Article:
Stockyard Gully National Park has a group of caves which are not well known like all the other West Australian caves, and these limestone caves lead to an underwater river system.
Stockyard Gully National Park
The largest of these caves is about 300 metres long and has a sandy floor. The smaller caves are not quite as easy to get around and great for those with a sense of adventure!
This area requires a four-wheel drive vehicle to reach the car parks, however you will need to find out more about this before you go.
5. SHELL BEACH
Shell Beach is reached via Shark Bay Road, Denham, and is about a 45-minute drive from Denham. You can fly from Perth to Denham or it takes about a day to drive there.
This beach has billions of tiny shells, hence its name of "Shell Beach" and is in the Shark Bay World Heritage Area. It is for swimming, relaxing and Shell Beach is amongst just a handful of places where there are only shells instead of the usual sand.
By Brian W. Schaller - Own work, FAL,https://commons.wikimedia.org/w/index.php?curid=30828388
The beach goes for about 100 kilometres with shells between seven and ten metres deep! It is unique as these shells are from just one type of animal and many years ago, these shells were collected and made into blocks for several of the Denham historic buildings.
6. BLOWHOLES AND POINT QUOBBA
This is a natural formation situated just 75 kilometres north of Carnarvon along a bitumen road, and this is a striking sight to see.
The powerful ocean swells make the water rush through natural sea caves and then up the narrow holes in the rocks. When this happens, strong streams of water wash up into the air, often as high as 20 metres, and this creates a spectacular sight.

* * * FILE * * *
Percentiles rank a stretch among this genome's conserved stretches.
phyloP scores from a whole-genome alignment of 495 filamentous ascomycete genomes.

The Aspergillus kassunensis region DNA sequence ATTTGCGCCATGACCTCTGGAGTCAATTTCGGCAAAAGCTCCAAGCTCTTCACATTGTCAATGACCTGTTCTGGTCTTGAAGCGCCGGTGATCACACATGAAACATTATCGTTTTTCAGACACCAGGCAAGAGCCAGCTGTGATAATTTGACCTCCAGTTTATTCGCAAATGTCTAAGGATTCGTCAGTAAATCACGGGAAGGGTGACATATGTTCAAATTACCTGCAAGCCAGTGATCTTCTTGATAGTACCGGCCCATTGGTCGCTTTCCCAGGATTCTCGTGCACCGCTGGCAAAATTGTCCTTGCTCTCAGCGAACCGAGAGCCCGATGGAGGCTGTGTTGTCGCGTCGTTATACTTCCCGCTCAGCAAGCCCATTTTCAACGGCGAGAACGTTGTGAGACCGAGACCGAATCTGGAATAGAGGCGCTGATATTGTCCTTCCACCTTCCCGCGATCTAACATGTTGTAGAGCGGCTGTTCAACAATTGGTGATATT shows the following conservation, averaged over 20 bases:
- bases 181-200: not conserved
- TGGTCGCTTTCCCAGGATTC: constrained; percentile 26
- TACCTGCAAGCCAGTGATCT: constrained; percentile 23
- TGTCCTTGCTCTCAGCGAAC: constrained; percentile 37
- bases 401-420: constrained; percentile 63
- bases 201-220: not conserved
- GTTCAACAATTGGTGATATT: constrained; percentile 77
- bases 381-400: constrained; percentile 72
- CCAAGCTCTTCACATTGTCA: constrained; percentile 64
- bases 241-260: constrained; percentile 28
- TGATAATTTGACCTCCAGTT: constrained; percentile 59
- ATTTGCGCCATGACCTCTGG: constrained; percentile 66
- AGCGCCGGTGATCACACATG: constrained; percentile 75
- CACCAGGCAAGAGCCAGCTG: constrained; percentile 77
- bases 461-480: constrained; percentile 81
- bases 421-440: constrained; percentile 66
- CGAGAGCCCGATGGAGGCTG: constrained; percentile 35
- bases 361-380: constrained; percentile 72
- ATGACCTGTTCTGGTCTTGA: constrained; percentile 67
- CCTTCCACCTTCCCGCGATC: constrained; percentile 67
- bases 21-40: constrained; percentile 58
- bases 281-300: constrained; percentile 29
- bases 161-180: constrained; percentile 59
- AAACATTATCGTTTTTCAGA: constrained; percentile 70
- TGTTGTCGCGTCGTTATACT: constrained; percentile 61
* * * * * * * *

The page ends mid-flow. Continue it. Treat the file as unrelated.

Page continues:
By Travel & Shit from Brighton, UK - Blowholes, Quobba Point, Western Australia, CC BY-SA 2.0,https://commons.wikimedia.org/w/index.php?curid=39999899
In the same area and only one kilometre south of the blowholes is Point Quobba, which is a peaceful coral filled lagoon with heaps of fish and unusual shells.
The sands of this beach are a beautiful white and this area is perfect for snorkelling, swimming, and generally a great family picnic and camping spot.
This coast is quite serene, however, it can get dangerous as it has large swells that could turn into king waves.
7. ROSE LAKE (DIRK HARTOG)
Rose Lake is a striking sight and is actually a pink lake - it is on Dirk Hartog Island and is a UNESCO World Heritage Shark Bay Area. Here there is bush-walking, four-wheel-driving, fishing and camping.
You can take a four-wheel-drive to the Island aboard a barge that does this trip five times a day from Blackie's Beach on Steep Point, which is seven hour's drive from Denham.
You can also do full-day guided tours by plane from Denham, where you'll get to see Rose Lake on the four-wheel-drive tour to Dampier's Landing. You could also access these flights from Monkey Mia and Carnarvon.
The story goes that Rose Lake's unusual colour is brought about by the salt-loving bacteria that thrives in extremely high levels of salinity, and this is truly an awesome sight, most unusual, and well worth the time it takes to get there!
So, while you are in this gorgeous part of Western Australia, make sure you visit as many of these places as possible as all are truly magnificent and unusual.